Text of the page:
Maryland Attorney General Brian Frosh filed a motion this past Friday to dismiss one of the claims filed against UMBC Police Chief Paul Dillon on behalf of the police chief. Alternatively, the motion asks for summary judgment, a court order ruling that the other party to the case — in this instance the plaintiff — has no case because there are no facts at issue. In addition to or in place of summary judgment, the motion asks for Dillon to have qualified immunity in this case; this would protect him from being sued for all discretionary actions performed within his capacity as deputy chief in 2015.
The claim in question was filed by one of the two plaintiffs who have recently come forward to allege that UMBC mishandled her 2015 sexual assault case. The plaintiff has alleged that Dillon “‘improperly’ persuaded her to not file a police report about the alleged assault.”
The motion states that Dillon had “merely explained … her reporting options” in a meeting with the plaintiff, her mother and Rina Rhyne, a former UMBC employee who worked as the program coordinator for Voices Against Violence at the time. These reporting options include filing a complaint with UMBC’s Title IX office, filing a criminal complaint with the UMBC police department, which would be referred to the Baltimore County Police Department, or filing both a complaint with Title IX and a criminal complaint.
The plaintiff alleges that Dillon “persuaded her not to pursue a criminal investigation of her assailant.” The motion argues that, since Dillon informed the survivor of all of her reporting options, “even if the Court accepts [the plaintiff’s] allegations as true, [Dillon’s actions] were not unlawful.”
Dillon and Rhyne both submitted affidavits along with the motion to dismiss, which present their understanding of the handling of the 2015 case. In his meeting with the plaintiff in 2015, Dillon states that he explained the difference in reporting to UMBC’s Title IX office or to the BCPD and that while he did not “explicitly” tell the plaintiff that the Title IX proceeding would be easier, he states that “[the plaintiff and the plaintiff’s mother] … may have drawn these conclusions based on my explanations about the different processes, the anticipated length of the different proceedings, and the different applicable standards of proof.”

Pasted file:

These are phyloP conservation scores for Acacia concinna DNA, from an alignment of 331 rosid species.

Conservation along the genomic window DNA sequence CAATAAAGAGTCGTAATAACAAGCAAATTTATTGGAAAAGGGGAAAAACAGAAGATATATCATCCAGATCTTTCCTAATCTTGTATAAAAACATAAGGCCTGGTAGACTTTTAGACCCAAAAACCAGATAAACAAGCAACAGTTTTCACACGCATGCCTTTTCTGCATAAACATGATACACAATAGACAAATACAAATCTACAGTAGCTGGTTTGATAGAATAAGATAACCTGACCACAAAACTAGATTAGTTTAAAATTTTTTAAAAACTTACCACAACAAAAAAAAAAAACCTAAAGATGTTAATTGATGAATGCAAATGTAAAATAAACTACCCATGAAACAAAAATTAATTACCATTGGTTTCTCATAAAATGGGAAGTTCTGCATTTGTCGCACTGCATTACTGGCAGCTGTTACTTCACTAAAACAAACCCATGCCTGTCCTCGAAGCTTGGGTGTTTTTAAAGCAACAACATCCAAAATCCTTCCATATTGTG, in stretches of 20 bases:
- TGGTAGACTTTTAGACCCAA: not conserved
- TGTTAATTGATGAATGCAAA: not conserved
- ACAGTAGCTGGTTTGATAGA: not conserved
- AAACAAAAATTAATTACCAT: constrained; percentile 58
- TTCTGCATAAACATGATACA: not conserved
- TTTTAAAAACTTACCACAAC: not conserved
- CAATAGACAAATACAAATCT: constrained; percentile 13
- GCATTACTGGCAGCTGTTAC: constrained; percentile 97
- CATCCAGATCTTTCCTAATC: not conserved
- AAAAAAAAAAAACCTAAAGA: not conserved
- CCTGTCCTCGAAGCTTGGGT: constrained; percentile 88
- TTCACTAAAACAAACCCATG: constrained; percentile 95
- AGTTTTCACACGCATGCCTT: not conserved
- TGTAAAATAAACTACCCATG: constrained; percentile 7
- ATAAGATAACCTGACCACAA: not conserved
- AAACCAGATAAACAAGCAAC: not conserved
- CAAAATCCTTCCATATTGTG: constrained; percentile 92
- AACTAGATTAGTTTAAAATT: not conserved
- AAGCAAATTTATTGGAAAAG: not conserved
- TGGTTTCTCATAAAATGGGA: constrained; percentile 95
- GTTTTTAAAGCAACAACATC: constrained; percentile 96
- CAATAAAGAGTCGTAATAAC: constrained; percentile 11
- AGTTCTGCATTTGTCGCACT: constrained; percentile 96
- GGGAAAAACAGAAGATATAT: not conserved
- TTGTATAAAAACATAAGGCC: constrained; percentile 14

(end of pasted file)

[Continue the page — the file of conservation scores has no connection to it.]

According to Dillon’s affidavit, UMBC strives to handle its Title IX cases within 60 days, while criminal proceedings can take much longer. Additionally, within a criminal process, the prosecutor must “show the Respondent is guilty beyond a reasonable doubt,” while under the UMBC Title IX process, the reporting party must “show by a preponderance of evidence that the Respondent was in violation of the UMBC Sexual Misconduct Policy.”
Rhyne states within her affidavit that during her meeting with the plaintiff and Dillon, “At no time did Deputy Chief Dillon attempt to influence [the plaintiff] in her choice as to whether to file University Title IX charges, criminal charges, or both.”
The motion to dismiss includes email communication between the plaintiff and Dillon where the plaintiff states that she would like to pursue a “university investigation, not a police investigation.” Dillon also provided email records showing that he contacted the BCPD to prepare them for a potential criminal complaint had the plaintiff decided to pursue a police investigation.
Dillon also states within his affidavit that, contrary to the allegations from the plaintiff, her report of sexual assault does appear as one of the ten reported rapes in the 2015 Clery Report.